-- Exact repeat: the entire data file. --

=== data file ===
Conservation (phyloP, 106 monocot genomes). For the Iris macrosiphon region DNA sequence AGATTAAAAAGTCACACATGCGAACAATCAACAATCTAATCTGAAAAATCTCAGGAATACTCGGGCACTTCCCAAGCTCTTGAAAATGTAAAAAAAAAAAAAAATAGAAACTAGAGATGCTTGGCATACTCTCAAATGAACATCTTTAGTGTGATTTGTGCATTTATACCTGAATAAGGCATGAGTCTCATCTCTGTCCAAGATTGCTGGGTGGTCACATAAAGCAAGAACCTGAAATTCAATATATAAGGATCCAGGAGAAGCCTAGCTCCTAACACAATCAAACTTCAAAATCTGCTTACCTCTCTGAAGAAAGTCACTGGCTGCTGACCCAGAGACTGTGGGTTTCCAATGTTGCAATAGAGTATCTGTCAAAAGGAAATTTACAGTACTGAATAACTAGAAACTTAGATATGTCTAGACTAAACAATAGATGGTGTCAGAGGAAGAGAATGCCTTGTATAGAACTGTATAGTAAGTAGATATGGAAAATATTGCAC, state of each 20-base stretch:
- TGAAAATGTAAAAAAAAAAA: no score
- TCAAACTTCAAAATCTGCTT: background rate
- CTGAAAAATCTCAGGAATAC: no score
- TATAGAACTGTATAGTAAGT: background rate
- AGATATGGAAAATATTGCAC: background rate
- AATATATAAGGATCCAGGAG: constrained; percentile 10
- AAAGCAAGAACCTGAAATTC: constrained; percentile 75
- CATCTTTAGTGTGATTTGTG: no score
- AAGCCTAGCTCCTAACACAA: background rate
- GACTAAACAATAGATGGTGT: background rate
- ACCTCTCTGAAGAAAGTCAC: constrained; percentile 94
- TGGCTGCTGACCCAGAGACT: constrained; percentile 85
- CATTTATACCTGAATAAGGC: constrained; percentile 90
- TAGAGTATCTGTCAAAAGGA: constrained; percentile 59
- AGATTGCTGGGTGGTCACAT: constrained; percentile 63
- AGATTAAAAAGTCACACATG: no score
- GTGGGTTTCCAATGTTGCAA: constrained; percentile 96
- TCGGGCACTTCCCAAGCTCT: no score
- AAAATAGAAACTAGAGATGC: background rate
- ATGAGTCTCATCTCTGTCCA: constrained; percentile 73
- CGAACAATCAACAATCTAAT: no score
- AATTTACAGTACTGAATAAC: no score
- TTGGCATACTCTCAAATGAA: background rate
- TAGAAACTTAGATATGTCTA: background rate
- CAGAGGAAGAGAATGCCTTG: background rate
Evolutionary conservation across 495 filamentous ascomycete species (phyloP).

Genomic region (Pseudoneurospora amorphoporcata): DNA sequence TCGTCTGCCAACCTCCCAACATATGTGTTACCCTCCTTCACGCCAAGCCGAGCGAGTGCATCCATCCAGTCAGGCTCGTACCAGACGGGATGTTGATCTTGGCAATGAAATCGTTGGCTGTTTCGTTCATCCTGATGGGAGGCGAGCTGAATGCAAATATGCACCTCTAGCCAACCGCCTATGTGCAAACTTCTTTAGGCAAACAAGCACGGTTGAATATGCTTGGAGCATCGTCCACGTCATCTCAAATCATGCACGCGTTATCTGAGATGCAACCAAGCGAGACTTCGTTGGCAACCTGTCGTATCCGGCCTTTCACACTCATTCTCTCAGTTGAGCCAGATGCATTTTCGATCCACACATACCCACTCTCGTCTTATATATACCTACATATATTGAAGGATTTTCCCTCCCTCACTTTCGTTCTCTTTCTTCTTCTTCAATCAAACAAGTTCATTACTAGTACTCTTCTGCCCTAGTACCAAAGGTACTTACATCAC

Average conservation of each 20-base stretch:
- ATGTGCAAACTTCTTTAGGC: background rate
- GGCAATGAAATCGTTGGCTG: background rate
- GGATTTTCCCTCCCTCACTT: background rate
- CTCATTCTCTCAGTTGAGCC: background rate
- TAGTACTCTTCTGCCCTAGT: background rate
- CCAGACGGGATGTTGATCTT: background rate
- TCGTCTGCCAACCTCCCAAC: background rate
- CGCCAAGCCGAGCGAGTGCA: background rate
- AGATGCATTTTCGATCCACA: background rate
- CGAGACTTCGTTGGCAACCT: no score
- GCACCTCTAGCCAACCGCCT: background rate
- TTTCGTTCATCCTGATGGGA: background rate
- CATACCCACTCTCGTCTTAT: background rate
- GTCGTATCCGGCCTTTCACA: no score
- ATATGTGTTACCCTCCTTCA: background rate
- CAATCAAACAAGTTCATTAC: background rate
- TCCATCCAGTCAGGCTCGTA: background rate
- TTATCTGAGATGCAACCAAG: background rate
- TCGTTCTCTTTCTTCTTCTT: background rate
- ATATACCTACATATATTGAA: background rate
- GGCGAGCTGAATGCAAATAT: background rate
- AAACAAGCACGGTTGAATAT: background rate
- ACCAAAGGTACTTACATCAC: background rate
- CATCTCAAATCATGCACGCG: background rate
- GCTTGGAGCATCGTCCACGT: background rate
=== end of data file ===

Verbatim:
Conservation (phyloP, 106 monocot genomes). For the Iris macrosiphon region DNA sequence AGATTAAAAAGTCACACATGCGAACAATCAACAATCTAATCTGAAAAATCTCAGGAATACTCGGGCACTTCCCAAGCTCTTGAAAATGTAAAAAAAAAAAAAAATAGAAACTAGAGATGCTTGGCATACTCTCAAATGAACATCTTTAGTGTGATTTGTGCATTTATACCTGAATAAGGCATGAGTCTCATCTCTGTCCAAGATTGCTGGGTGGTCACATAAAGCAAGAACCTGAAATTCAATATATAAGGATCCAGGAGAAGCCTAGCTCCTAACACAATCAAACTTCAAAATCTGCTTACCTCTCTGAAGAAAGTCACTGGCTGCTGACCCAGAGACTGTGGGTTTCCAATGTTGCAATAGAGTATCTGTCAAAAGGAAATTTACAGTACTGAATAACTAGAAACTTAGATATGTCTAGACTAAACAATAGATGGTGTCAGAGGAAGAGAATGCCTTGTATAGAACTGTATAGTAAGTAGATATGGAAAATATTGCAC, state of each 20-base stretch:
- TGAAAATGTAAAAAAAAAAA: no score
- TCAAACTTCAAAATCTGCTT: background rate
- CTGAAAAATCTCAGGAATAC: no score
- TATAGAACTGTATAGTAAGT: background rate
- AGATATGGAAAATATTGCAC: background rate
- AATATATAAGGATCCAGGAG: constrained; percentile 10
- AAAGCAAGAACCTGAAATTC: constrained; percentile 75
- CATCTTTAGTGTGATTTGTG: no score
- AAGCCTAGCTCCTAACACAA: background rate
- GACTAAACAATAGATGGTGT: background rate
- ACCTCTCTGAAGAAAGTCAC: constrained; percentile 94
- TGGCTGCTGACCCAGAGACT: constrained; percentile 85
- CATTTATACCTGAATAAGGC: constrained; percentile 90
- TAGAGTATCTGTCAAAAGGA: constrained; percentile 59
- AGATTGCTGGGTGGTCACAT: constrained; percentile 63
- AGATTAAAAAGTCACACATG: no score
- GTGGGTTTCCAATGTTGCAA: constrained; percentile 96
- TCGGGCACTTCCCAAGCTCT: no score
- AAAATAGAAACTAGAGATGC: background rate
- ATGAGTCTCATCTCTGTCCA: constrained; percentile 73
- CGAACAATCAACAATCTAAT: no score
- AATTTACAGTACTGAATAAC: no score
- TTGGCATACTCTCAAATGAA: background rate
- TAGAAACTTAGATATGTCTA: background rate
- CAGAGGAAGAGAATGCCTTG: background rate
Evolutionary conservation across 495 filamentous ascomycete species (phyloP).

Genomic region (Pseudoneurospora amorphoporcata): DNA sequence TCGTCTGCCAACCTCCCAACATATGTGTTACCCTCCTTCACGCCAAGCCGAGCGAGTGCATCCATCCAGTCAGGCTCGTACCAGACGGGATGTTGATCTTGGCAATGAAATCGTTGGCTGTTTCGTTCATCCTGATGGGAGGCGAGCTGAATGCAAATATGCACCTCTAGCCAACCGCCTATGTGCAAACTTCTTTAGGCAAACAAGCACGGTTGAATATGCTTGGAGCATCGTCCACGTCATCTCAAATCATGCACGCGTTATCTGAGATGCAACCAAGCGAGACTTCGTTGGCAACCTGTCGTATCCGGCCTTTCACACTCATTCTCTCAGTTGAGCCAGATGCATTTTCGATCCACACATACCCACTCTCGTCTTATATATACCTACATATATTGAAGGATTTTCCCTCCCTCACTTTCGTTCTCTTTCTTCTTCTTCAATCAAACAAGTTCATTACTAGTACTCTTCTGCCCTAGTACCAAAGGTACTTACATCAC

Average conservation of each 20-base stretch:
- ATGTGCAAACTTCTTTAGGC: background rate
- GGCAATGAAATCGTTGGCTG: background rate
- GGATTTTCCCTCCCTCACTT: background rate
- CTCATTCTCTCAGTTGAGCC: background rate
- TAGTACTCTTCTGCCCTAGT: background rate
- CCAGACGGGATGTTGATCTT: background rate
- TCGTCTGCCAACCTCCCAAC: background rate
- CGCCAAGCCGAGCGAGTGCA: background rate
- AGATGCATTTTCGATCCACA: background rate
- CGAGACTTCGTTGGCAACCT: no score
- GCACCTCTAGCCAACCGCCT: background rate
- TTTCGTTCATCCTGATGGGA: background rate
- CATACCCACTCTCGTCTTAT: background rate
- GTCGTATCCGGCCTTTCACA: no score
- ATATGTGTTACCCTCCTTCA: background rate
- CAATCAAACAAGTTCATTAC: background rate
- TCCATCCAGTCAGGCTCGTA: background rate
- TTATCTGAGATGCAACCAAG: background rate
- TCGTTCTCTTTCTTCTTCTT: background rate
- ATATACCTACATATATTGAA: background rate
- GGCGAGCTGAATGCAAATAT: background rate
- AAACAAGCACGGTTGAATAT: background rate
- ACCAAAGGTACTTACATCAC: background rate
- CATCTCAAATCATGCACGCG: background rate
- GCTTGGAGCATCGTCCACGT: background rate